By Kingsley Chiedu Moghalu (auth.)
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Additional info for Rwanda’s Genocide: The Politics of Global Justice
Rwanda read this as a slap on its face. How could an international tribunal “for Rwanda”—especially given the country’s unique need to see and feel justice for the genocide—be situated outside Rwanda? The answer is to be found, again, in the emphasis on the international tribunal’s primacy and its independence from Rwanda. The ICTY had already been situated at The Hague, far away from the Balkans and setting the precedent. Indeed as we have seen, the ICTR avoided being consigned to The Hague by a whisker.
The interim report of the Commission of Experts provided the formal basis for the establishment of an international tribunal by the Security Council. 12 The Rwandan request was a marked difference from the situation in the former Yugoslavia, where the Security Council established the ICTY without invitation from any of the warring parties. Thus, at least at the formal level, international judicial intervention in Rwanda proceeded at the invitation of the affected state, whereas in the former Yugoslavia it did not.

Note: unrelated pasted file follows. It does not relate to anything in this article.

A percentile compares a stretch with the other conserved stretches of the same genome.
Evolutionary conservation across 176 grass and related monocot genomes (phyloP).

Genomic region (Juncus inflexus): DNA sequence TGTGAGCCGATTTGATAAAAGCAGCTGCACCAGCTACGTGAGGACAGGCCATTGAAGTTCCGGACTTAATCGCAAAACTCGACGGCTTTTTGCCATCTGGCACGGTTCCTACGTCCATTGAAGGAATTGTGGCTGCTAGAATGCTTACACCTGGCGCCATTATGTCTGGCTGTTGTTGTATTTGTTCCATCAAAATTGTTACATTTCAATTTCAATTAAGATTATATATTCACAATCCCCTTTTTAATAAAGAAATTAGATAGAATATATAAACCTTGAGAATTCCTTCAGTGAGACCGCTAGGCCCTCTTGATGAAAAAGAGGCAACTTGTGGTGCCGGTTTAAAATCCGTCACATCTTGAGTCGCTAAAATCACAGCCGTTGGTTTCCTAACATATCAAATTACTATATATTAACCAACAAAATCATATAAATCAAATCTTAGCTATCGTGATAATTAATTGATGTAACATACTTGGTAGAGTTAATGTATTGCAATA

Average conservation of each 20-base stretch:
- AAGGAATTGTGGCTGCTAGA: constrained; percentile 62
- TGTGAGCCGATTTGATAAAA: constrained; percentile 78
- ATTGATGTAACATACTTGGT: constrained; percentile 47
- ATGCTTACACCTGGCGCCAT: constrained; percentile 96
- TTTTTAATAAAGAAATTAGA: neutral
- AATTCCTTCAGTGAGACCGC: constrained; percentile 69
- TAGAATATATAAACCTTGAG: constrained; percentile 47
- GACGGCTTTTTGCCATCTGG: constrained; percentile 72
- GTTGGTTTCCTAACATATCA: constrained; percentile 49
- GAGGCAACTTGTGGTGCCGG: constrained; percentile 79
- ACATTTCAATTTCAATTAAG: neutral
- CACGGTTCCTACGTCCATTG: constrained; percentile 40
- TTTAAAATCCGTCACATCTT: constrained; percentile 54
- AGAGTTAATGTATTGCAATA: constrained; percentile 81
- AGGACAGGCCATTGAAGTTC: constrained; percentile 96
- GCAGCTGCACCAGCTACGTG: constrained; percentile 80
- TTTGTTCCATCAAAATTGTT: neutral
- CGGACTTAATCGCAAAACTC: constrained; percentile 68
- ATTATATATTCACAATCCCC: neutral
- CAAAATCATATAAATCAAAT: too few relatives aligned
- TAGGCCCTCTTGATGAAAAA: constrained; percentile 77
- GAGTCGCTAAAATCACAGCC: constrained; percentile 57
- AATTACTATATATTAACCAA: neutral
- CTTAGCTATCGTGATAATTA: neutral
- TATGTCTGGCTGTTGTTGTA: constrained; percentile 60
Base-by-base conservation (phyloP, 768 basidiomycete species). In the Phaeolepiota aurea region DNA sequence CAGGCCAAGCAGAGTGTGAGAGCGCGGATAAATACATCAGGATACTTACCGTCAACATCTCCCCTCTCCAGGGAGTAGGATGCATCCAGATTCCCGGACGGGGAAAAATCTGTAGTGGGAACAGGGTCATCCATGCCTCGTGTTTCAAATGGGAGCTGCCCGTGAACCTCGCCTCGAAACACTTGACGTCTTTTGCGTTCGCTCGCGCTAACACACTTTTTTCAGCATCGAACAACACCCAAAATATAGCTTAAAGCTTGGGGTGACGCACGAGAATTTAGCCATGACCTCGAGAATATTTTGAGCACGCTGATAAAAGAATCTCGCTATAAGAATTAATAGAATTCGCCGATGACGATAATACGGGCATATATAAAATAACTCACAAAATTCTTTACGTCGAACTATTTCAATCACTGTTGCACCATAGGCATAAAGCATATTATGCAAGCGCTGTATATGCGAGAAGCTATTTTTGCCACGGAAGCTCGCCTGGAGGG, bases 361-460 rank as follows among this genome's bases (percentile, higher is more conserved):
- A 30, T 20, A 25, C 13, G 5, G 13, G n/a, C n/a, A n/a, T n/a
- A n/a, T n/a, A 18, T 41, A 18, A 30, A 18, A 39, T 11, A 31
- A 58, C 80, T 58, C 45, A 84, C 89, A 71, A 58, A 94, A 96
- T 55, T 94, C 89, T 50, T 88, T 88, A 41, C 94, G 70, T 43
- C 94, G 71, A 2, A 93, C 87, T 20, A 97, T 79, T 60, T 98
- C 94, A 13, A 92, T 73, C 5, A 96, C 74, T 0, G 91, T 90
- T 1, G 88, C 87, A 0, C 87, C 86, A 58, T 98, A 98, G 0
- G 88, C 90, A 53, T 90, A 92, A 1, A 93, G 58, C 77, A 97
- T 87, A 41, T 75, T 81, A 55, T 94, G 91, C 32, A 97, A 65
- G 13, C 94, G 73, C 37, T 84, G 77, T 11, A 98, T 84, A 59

The negative vote was cast by Rwanda. 15 As noted a moment ago, several political and strategic issues loomed large in the voting patterns for the tribunal’s creation and the diplomatic horse trading that led up to the vote. For convenience, I will divide these issues into two broad categories. The first, which I call “framework” issues, includes those such as which crimes, committed over what period of time would be covered by the international tribunal’s jurisdiction, the “primacy” of that jurisdiction, the death penalty debate, and the location of the tribunal.